Synopsis: How should rural financial cooperatives be best organized? Evidence from Ethiopia
Gashaw Abate and
No 66, ESSP research notes from International Food Policy Research Institute (IFPRI)
What is the optimal size and composition of rural financial cooperatives (RFCs)? With this broad question in mind, we characterize alternative formations of RFCs and the implications of each in improving the access of rural households to financial services, including savings, credit, and insurance services. We find that some features of RFCs have varying implications for delivering various financial services. The size of RFCs is found to have a nonlinear relationship with the various financial services RFCs provide. We also show that compositional heterogeneity among members, including diversity in wealth, is associated with higher access to credit services, while this has limited effects on the savings behavior of members. Similarly, social cohesion among members is strongly associated with higher access to financial services. These empirical descriptions suggest that the optimal size and composition of RFCs may vary across the different domains of financial services that they are designed to facilitate. This evidence provides suggestive insights on how to ensure financial inclusion among smallholders, a priority among agricultural sector policy makers in developing countries, including Ethiopia. The results also provide some insights for the design of rural microfinance operations as they seek to satisfy members’ demand for various financial services.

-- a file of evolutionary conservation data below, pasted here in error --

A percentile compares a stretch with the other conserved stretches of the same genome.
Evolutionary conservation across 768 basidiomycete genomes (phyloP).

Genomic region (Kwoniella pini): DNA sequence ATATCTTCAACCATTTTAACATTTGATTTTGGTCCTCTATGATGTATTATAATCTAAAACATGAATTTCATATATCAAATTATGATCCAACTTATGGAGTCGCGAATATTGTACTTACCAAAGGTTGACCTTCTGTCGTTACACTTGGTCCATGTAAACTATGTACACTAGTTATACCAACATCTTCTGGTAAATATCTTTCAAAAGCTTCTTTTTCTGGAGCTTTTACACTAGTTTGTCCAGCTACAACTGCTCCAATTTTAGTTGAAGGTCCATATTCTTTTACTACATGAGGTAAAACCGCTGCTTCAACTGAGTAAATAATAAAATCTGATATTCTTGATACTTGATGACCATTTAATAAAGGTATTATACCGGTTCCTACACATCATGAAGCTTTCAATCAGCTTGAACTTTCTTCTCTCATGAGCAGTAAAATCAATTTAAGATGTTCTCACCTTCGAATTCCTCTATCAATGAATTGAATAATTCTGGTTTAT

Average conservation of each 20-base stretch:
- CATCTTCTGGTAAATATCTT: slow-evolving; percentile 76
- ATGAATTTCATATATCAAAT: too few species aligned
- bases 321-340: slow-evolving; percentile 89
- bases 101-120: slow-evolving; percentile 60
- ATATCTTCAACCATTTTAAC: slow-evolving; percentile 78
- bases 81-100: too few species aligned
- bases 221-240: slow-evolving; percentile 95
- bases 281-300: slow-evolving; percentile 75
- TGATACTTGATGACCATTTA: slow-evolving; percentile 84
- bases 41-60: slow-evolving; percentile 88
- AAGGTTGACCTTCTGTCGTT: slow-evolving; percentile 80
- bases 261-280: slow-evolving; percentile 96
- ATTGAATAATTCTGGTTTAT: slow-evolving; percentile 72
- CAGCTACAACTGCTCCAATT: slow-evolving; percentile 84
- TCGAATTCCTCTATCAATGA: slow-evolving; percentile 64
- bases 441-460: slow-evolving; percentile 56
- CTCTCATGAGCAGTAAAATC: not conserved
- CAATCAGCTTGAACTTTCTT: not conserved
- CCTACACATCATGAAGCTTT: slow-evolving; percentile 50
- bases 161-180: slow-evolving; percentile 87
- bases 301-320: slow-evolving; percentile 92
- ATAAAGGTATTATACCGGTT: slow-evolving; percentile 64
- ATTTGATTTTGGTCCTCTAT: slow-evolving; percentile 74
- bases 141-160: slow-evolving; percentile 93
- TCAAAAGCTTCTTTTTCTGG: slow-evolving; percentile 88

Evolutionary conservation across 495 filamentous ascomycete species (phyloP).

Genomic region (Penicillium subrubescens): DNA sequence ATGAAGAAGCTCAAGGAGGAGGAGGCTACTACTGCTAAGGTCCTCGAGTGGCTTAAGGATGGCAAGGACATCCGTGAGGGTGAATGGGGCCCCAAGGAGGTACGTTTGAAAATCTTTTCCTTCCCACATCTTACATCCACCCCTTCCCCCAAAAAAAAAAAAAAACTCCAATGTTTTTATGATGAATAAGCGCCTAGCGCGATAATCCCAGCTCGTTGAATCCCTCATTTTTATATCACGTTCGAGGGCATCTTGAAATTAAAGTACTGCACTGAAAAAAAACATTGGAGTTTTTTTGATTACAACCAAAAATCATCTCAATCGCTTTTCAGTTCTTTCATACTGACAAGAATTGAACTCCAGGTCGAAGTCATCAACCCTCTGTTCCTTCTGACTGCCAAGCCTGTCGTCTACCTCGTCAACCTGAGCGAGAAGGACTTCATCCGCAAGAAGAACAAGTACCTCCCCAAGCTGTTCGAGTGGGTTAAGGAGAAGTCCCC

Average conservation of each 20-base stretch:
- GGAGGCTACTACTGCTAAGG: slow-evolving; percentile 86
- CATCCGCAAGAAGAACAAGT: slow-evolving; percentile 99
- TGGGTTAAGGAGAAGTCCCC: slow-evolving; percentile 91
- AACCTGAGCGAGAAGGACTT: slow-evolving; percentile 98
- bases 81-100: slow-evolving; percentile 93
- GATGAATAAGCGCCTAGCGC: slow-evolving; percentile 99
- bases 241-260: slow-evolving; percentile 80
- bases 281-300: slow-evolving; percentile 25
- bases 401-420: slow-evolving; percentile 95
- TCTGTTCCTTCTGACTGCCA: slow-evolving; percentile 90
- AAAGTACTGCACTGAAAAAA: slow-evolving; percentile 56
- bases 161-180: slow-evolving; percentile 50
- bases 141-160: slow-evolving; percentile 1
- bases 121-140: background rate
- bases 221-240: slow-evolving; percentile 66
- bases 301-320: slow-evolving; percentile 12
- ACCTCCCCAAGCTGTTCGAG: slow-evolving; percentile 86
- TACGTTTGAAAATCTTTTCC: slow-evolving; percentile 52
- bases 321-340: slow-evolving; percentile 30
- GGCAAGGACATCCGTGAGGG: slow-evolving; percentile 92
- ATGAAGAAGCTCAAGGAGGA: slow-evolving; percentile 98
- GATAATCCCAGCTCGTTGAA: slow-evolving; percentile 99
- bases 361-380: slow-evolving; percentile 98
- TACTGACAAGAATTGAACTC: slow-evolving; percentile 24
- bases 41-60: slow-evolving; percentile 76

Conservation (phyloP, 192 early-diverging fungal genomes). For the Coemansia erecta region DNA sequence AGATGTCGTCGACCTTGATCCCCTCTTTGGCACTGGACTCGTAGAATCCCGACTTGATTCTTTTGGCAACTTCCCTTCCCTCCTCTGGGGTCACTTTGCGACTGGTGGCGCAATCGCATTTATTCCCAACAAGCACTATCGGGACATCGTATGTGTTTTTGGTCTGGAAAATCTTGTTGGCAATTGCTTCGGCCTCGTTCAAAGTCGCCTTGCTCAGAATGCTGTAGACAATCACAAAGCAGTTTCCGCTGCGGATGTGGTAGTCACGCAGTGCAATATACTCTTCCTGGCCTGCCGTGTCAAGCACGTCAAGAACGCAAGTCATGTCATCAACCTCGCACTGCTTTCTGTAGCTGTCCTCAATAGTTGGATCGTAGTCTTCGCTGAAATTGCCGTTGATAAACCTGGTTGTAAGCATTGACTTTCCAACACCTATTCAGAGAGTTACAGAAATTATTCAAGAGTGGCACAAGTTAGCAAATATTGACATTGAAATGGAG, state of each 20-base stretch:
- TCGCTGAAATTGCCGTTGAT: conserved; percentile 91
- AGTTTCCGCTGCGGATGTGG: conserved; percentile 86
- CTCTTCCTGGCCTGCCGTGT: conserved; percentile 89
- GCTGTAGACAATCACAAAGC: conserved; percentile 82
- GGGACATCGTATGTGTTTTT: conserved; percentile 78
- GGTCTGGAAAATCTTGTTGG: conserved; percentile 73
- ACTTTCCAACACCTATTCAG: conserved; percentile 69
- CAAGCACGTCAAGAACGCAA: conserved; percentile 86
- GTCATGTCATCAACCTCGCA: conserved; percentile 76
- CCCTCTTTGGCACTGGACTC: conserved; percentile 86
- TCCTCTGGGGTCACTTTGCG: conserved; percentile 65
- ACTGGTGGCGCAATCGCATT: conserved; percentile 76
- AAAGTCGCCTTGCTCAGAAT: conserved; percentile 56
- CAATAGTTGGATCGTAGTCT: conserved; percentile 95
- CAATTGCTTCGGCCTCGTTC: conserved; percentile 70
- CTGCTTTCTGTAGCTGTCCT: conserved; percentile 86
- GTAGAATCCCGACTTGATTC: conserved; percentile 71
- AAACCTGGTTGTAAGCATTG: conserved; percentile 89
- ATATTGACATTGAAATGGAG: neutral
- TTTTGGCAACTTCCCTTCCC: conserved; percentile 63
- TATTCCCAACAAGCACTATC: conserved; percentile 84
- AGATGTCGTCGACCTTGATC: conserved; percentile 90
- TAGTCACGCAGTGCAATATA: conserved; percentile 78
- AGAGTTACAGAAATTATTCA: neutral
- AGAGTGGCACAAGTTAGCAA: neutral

Keywords: ETHIOPIA, EAST AFRICA, AFRICA SOUTH OF SAHARA, AFRICA,economic growth; economic development; livestock; livestock production; smallholders; market access; rural communities; households; production; grain crops marketing; livelihoods, (search for similar items in EconPapers)
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Persistent link: https://EconPapers.repec.org/RePEc:fpr:essprn:66
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